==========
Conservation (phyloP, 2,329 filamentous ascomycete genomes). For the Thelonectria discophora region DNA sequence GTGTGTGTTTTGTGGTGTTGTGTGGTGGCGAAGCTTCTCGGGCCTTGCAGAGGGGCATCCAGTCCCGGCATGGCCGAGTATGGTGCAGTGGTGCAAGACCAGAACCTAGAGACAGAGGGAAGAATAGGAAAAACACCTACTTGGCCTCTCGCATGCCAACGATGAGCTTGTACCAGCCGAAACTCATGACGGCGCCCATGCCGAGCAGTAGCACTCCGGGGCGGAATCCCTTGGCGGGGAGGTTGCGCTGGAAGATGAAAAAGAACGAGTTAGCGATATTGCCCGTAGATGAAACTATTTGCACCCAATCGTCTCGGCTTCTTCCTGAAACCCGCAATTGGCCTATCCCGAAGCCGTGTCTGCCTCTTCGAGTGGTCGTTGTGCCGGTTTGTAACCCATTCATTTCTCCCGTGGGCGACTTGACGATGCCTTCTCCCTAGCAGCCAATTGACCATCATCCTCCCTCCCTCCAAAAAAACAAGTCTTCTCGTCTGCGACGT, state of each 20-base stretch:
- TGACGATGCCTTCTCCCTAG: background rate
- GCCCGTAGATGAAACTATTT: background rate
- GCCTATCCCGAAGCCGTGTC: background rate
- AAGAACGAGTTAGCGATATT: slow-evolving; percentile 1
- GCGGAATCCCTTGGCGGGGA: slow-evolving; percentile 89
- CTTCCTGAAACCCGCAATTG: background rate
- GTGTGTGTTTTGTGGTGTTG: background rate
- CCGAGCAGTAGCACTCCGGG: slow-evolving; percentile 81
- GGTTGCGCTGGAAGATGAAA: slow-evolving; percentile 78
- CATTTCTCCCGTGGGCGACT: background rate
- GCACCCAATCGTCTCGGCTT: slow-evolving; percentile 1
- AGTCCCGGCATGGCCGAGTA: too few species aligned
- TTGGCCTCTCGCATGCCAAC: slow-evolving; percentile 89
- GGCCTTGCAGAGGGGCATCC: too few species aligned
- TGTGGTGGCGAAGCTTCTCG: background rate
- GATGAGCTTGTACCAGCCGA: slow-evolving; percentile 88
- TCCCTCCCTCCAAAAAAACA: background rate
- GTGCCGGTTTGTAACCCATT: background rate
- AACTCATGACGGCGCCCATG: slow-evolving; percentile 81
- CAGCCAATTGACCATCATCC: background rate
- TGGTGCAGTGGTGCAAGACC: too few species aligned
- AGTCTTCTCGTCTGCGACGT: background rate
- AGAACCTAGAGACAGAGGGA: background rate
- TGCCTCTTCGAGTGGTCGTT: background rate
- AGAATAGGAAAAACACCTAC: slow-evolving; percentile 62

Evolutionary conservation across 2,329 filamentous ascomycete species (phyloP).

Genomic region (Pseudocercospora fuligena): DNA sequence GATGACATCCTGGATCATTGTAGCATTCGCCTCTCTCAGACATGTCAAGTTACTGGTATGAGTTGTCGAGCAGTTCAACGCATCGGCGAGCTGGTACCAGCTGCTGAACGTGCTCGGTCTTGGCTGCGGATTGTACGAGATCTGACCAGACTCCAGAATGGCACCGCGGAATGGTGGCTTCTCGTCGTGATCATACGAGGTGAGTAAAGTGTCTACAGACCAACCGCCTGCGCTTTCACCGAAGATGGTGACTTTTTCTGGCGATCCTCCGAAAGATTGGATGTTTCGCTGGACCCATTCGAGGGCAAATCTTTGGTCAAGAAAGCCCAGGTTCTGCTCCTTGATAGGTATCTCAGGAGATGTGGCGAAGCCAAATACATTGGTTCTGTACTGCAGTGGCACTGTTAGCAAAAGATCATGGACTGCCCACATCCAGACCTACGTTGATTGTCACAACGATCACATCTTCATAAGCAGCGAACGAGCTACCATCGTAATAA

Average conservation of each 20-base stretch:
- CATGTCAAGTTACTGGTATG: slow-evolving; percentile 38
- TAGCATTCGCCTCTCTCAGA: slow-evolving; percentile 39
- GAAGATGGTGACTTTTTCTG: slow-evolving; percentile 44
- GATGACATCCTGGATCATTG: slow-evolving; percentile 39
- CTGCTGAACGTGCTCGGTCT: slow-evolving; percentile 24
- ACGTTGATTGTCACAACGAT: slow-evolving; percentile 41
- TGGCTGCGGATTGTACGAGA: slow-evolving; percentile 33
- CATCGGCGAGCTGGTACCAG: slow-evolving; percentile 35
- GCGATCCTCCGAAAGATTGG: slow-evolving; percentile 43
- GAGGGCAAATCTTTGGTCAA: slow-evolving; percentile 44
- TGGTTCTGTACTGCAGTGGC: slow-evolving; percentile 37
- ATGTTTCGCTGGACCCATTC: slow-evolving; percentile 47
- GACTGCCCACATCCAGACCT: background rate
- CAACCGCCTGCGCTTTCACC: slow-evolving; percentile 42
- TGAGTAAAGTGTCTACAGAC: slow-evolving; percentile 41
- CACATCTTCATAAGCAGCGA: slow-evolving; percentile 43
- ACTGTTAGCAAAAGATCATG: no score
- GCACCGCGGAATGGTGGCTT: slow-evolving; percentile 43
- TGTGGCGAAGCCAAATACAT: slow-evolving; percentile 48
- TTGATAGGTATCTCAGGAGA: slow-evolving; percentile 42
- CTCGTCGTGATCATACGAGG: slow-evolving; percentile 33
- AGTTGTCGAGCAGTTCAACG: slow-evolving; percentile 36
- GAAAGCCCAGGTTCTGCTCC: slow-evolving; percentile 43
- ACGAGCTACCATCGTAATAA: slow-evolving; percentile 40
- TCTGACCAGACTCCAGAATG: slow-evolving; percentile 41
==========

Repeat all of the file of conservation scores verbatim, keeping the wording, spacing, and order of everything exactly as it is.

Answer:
Conservation (phyloP, 2,329 filamentous ascomycete genomes). For the Thelonectria discophora region DNA sequence GTGTGTGTTTTGTGGTGTTGTGTGGTGGCGAAGCTTCTCGGGCCTTGCAGAGGGGCATCCAGTCCCGGCATGGCCGAGTATGGTGCAGTGGTGCAAGACCAGAACCTAGAGACAGAGGGAAGAATAGGAAAAACACCTACTTGGCCTCTCGCATGCCAACGATGAGCTTGTACCAGCCGAAACTCATGACGGCGCCCATGCCGAGCAGTAGCACTCCGGGGCGGAATCCCTTGGCGGGGAGGTTGCGCTGGAAGATGAAAAAGAACGAGTTAGCGATATTGCCCGTAGATGAAACTATTTGCACCCAATCGTCTCGGCTTCTTCCTGAAACCCGCAATTGGCCTATCCCGAAGCCGTGTCTGCCTCTTCGAGTGGTCGTTGTGCCGGTTTGTAACCCATTCATTTCTCCCGTGGGCGACTTGACGATGCCTTCTCCCTAGCAGCCAATTGACCATCATCCTCCCTCCCTCCAAAAAAACAAGTCTTCTCGTCTGCGACGT, state of each 20-base stretch:
- TGACGATGCCTTCTCCCTAG: background rate
- GCCCGTAGATGAAACTATTT: background rate
- GCCTATCCCGAAGCCGTGTC: background rate
- AAGAACGAGTTAGCGATATT: slow-evolving; percentile 1
- GCGGAATCCCTTGGCGGGGA: slow-evolving; percentile 89
- CTTCCTGAAACCCGCAATTG: background rate
- GTGTGTGTTTTGTGGTGTTG: background rate
- CCGAGCAGTAGCACTCCGGG: slow-evolving; percentile 81
- GGTTGCGCTGGAAGATGAAA: slow-evolving; percentile 78
- CATTTCTCCCGTGGGCGACT: background rate
- GCACCCAATCGTCTCGGCTT: slow-evolving; percentile 1
- AGTCCCGGCATGGCCGAGTA: too few species aligned
- TTGGCCTCTCGCATGCCAAC: slow-evolving; percentile 89
- GGCCTTGCAGAGGGGCATCC: too few species aligned
- TGTGGTGGCGAAGCTTCTCG: background rate
- GATGAGCTTGTACCAGCCGA: slow-evolving; percentile 88
- TCCCTCCCTCCAAAAAAACA: background rate
- GTGCCGGTTTGTAACCCATT: background rate
- AACTCATGACGGCGCCCATG: slow-evolving; percentile 81
- CAGCCAATTGACCATCATCC: background rate
- TGGTGCAGTGGTGCAAGACC: too few species aligned
- AGTCTTCTCGTCTGCGACGT: background rate
- AGAACCTAGAGACAGAGGGA: background rate
- TGCCTCTTCGAGTGGTCGTT: background rate
- AGAATAGGAAAAACACCTAC: slow-evolving; percentile 62

Evolutionary conservation across 2,329 filamentous ascomycete species (phyloP).

Genomic region (Pseudocercospora fuligena): DNA sequence GATGACATCCTGGATCATTGTAGCATTCGCCTCTCTCAGACATGTCAAGTTACTGGTATGAGTTGTCGAGCAGTTCAACGCATCGGCGAGCTGGTACCAGCTGCTGAACGTGCTCGGTCTTGGCTGCGGATTGTACGAGATCTGACCAGACTCCAGAATGGCACCGCGGAATGGTGGCTTCTCGTCGTGATCATACGAGGTGAGTAAAGTGTCTACAGACCAACCGCCTGCGCTTTCACCGAAGATGGTGACTTTTTCTGGCGATCCTCCGAAAGATTGGATGTTTCGCTGGACCCATTCGAGGGCAAATCTTTGGTCAAGAAAGCCCAGGTTCTGCTCCTTGATAGGTATCTCAGGAGATGTGGCGAAGCCAAATACATTGGTTCTGTACTGCAGTGGCACTGTTAGCAAAAGATCATGGACTGCCCACATCCAGACCTACGTTGATTGTCACAACGATCACATCTTCATAAGCAGCGAACGAGCTACCATCGTAATAA

Average conservation of each 20-base stretch:
- CATGTCAAGTTACTGGTATG: slow-evolving; percentile 38
- TAGCATTCGCCTCTCTCAGA: slow-evolving; percentile 39
- GAAGATGGTGACTTTTTCTG: slow-evolving; percentile 44
- GATGACATCCTGGATCATTG: slow-evolving; percentile 39
- CTGCTGAACGTGCTCGGTCT: slow-evolving; percentile 24
- ACGTTGATTGTCACAACGAT: slow-evolving; percentile 41
- TGGCTGCGGATTGTACGAGA: slow-evolving; percentile 33
- CATCGGCGAGCTGGTACCAG: slow-evolving; percentile 35
- GCGATCCTCCGAAAGATTGG: slow-evolving; percentile 43
- GAGGGCAAATCTTTGGTCAA: slow-evolving; percentile 44
- TGGTTCTGTACTGCAGTGGC: slow-evolving; percentile 37
- ATGTTTCGCTGGACCCATTC: slow-evolving; percentile 47
- GACTGCCCACATCCAGACCT: background rate
- CAACCGCCTGCGCTTTCACC: slow-evolving; percentile 42
- TGAGTAAAGTGTCTACAGAC: slow-evolving; percentile 41
- CACATCTTCATAAGCAGCGA: slow-evolving; percentile 43
- ACTGTTAGCAAAAGATCATG: no score
- GCACCGCGGAATGGTGGCTT: slow-evolving; percentile 43
- TGTGGCGAAGCCAAATACAT: slow-evolving; percentile 48
- TTGATAGGTATCTCAGGAGA: slow-evolving; percentile 42
- CTCGTCGTGATCATACGAGG: slow-evolving; percentile 33
- AGTTGTCGAGCAGTTCAACG: slow-evolving; percentile 36
- GAAAGCCCAGGTTCTGCTCC: slow-evolving; percentile 43
- ACGAGCTACCATCGTAATAA: slow-evolving; percentile 40
- TCTGACCAGACTCCAGAATG: slow-evolving; percentile 41